An ode to the land and seascapes of the South. In this issue, delve into: stealing the Cape Hatteras Lighthouse; into the aftermath of Hurricane Floyd; earth and root in Wendell Berry’s writing; “Kudzu: A Tale of Two Vines;” and “Mason-Dixon Lines” by Pulitzer Prize-winning poet Charles Wright.
"'John Grisham sold out the South just like Hillary and Bill Clinton did!'"
"On a recent road trip from Atlanta to Auburn, Alabama -- once the heartland of the land of cotton -- I did not see a single cultivated field and scarely even a pasture."
"The taking of the Hatteras Light is a powerful statement about our society's reluctance to accept change and loss, and our refusal to embrace the consequences of living in a world shaped by natural forces."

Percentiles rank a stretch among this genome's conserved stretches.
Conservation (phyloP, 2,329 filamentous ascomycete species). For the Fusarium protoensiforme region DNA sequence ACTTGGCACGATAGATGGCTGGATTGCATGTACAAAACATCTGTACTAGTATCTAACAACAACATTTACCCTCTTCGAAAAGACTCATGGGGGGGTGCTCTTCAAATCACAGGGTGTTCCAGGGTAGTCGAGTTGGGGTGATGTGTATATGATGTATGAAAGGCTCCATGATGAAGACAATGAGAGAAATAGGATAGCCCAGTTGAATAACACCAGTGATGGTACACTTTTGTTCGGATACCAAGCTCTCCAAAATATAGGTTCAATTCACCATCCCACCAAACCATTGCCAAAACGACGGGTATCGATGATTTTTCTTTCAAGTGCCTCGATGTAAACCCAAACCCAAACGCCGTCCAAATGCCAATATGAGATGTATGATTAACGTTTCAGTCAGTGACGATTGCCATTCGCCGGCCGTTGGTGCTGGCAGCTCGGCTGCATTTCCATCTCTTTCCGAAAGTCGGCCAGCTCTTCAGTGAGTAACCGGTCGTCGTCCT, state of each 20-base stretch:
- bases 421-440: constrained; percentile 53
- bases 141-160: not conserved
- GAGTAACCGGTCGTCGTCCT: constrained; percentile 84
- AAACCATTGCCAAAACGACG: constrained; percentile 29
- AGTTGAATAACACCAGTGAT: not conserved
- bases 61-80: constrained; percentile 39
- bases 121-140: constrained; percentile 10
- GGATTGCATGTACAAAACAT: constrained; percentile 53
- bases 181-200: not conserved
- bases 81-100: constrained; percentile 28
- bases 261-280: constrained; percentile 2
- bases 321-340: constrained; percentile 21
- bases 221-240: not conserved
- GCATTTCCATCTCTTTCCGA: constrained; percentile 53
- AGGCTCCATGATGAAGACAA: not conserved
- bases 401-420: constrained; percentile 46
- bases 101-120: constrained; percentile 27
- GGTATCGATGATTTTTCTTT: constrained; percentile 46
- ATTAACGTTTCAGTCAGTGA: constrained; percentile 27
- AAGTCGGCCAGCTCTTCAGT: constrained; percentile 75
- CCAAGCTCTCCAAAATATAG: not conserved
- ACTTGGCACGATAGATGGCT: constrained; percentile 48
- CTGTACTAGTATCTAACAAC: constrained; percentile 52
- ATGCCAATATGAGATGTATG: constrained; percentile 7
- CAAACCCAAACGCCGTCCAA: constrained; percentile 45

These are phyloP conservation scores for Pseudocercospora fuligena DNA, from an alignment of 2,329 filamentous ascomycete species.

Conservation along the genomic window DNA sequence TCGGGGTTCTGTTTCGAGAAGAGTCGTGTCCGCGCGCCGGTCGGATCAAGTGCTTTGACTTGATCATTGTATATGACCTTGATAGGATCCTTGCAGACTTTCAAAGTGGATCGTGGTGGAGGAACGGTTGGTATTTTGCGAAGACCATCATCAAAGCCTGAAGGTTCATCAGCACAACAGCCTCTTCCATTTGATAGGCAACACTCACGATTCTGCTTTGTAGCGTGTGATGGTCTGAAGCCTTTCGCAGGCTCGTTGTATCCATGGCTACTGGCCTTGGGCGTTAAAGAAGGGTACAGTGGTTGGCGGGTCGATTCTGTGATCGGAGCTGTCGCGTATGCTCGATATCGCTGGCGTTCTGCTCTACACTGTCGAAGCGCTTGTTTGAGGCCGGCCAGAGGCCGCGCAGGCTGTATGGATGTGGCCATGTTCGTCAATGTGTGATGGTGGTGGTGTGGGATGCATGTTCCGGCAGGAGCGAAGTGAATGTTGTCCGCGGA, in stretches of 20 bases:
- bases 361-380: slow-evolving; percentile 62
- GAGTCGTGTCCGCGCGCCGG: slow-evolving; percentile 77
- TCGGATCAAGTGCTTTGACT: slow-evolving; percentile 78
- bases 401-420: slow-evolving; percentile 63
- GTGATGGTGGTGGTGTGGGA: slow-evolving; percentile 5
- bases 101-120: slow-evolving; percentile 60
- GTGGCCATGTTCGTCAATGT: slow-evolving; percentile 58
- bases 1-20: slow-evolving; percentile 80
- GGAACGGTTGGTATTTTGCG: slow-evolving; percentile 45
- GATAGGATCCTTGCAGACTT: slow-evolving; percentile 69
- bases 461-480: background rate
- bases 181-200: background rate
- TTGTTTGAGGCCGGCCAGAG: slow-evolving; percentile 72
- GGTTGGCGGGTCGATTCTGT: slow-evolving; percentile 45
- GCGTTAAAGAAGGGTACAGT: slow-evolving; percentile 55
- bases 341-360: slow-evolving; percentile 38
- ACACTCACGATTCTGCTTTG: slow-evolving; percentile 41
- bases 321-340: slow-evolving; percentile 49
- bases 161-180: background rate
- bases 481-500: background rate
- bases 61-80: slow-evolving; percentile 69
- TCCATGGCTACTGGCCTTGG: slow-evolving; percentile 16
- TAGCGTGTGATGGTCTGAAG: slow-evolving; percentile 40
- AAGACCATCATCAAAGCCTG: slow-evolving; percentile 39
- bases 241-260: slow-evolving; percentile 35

"'We sell the world to buy fire . . . our way lighted by burning men.'"
"Perhaps no other part of the natural environment is more closely identified with the South than this invasive and fast growing vine."
"We were behind one another praying to get out of that water."
"Still, who knows where the soul goes . . . after the light switch is turned off, who knows?"